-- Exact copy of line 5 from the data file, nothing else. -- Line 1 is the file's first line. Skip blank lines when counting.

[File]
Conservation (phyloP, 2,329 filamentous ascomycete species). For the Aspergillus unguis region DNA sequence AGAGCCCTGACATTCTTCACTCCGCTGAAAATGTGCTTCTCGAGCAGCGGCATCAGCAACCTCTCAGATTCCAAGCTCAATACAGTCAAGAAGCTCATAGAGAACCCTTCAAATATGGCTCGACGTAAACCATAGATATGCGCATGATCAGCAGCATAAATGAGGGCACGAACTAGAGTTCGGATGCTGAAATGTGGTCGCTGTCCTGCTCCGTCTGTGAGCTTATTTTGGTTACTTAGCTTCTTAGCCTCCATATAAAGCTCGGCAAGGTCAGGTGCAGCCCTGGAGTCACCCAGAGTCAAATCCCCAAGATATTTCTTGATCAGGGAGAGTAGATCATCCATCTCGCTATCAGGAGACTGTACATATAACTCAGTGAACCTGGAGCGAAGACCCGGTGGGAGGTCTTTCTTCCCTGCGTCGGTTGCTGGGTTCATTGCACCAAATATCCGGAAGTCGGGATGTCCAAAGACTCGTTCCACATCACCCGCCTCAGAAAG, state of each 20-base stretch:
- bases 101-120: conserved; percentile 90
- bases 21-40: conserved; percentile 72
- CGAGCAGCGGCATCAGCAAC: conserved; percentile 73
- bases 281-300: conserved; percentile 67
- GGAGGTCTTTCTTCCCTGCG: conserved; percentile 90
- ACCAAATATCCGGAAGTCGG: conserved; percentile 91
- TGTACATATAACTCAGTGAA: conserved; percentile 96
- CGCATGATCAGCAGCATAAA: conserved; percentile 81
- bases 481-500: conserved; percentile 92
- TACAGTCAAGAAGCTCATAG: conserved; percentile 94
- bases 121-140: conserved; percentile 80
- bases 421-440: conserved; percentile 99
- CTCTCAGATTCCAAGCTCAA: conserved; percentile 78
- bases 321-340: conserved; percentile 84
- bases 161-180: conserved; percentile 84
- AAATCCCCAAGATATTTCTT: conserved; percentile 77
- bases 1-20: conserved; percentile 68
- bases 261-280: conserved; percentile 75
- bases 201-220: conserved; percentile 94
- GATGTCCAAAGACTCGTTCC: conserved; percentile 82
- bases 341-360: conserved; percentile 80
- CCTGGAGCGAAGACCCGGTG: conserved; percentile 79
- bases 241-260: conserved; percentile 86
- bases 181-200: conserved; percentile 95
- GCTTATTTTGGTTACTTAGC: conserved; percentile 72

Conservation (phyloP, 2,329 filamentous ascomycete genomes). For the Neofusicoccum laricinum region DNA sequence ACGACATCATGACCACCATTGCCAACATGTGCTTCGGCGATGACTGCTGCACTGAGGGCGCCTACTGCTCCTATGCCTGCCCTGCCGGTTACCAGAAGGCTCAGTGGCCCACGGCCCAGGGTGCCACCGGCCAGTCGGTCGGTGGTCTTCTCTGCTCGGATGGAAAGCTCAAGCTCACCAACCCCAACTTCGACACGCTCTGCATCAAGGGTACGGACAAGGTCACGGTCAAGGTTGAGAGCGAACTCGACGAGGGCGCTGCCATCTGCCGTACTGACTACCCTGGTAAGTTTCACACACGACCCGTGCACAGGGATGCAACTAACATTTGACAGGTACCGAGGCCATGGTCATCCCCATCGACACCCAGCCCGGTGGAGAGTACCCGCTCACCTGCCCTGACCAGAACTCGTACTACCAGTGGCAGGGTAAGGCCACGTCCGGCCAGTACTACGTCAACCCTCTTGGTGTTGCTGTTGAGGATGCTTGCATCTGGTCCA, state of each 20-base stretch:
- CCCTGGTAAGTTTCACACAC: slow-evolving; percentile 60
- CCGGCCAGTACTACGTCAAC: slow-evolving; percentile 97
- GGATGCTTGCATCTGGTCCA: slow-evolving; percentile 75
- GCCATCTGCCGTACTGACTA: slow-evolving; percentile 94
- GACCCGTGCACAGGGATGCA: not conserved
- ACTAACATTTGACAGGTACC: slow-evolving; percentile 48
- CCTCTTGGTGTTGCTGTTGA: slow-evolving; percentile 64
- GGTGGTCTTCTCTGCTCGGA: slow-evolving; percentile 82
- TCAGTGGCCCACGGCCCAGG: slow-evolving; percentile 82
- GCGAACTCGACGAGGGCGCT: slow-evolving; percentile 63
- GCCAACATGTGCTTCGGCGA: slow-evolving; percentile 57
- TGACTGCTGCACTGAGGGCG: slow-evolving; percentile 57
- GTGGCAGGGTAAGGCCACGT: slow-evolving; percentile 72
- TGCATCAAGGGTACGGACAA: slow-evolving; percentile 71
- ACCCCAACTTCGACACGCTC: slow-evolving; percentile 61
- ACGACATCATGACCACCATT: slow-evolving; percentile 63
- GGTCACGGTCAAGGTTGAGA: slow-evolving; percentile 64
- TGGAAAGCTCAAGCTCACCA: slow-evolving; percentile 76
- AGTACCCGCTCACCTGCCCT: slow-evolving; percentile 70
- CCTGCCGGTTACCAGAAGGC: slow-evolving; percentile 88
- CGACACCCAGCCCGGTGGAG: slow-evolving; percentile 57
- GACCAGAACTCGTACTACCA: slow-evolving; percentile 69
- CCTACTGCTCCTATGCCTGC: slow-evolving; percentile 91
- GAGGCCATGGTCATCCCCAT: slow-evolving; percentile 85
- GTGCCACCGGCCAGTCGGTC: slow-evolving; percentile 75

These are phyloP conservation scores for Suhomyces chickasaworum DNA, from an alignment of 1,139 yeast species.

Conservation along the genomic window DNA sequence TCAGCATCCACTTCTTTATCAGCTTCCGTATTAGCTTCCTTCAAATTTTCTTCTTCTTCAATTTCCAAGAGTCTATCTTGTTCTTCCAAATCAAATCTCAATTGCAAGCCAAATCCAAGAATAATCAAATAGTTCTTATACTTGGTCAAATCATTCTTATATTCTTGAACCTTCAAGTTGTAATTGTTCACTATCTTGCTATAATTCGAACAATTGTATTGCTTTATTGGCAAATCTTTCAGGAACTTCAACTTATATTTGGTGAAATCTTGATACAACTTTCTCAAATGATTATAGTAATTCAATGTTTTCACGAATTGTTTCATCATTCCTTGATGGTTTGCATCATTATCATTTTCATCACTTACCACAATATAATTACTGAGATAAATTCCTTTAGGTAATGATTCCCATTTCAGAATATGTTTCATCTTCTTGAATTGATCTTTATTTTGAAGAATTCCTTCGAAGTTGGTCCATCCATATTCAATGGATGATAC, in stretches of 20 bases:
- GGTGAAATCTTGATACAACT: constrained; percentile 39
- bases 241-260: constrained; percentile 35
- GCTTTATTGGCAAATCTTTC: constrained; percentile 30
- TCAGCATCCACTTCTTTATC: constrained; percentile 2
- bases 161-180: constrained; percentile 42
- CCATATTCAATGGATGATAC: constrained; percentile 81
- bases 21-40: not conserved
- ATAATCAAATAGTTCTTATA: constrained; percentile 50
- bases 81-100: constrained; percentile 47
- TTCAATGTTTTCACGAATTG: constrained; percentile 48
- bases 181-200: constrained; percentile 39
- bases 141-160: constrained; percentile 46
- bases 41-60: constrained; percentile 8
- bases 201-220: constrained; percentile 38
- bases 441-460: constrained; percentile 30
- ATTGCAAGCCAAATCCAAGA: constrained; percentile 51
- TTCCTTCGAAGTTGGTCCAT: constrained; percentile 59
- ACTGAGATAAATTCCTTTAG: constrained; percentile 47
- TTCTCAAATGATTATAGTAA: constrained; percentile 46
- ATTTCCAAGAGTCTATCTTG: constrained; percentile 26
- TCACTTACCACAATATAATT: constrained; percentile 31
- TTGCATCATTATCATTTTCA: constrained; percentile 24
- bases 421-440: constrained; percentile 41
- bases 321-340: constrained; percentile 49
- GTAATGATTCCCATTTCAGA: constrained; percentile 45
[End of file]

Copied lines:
- bases 281-300: conserved; percentile 67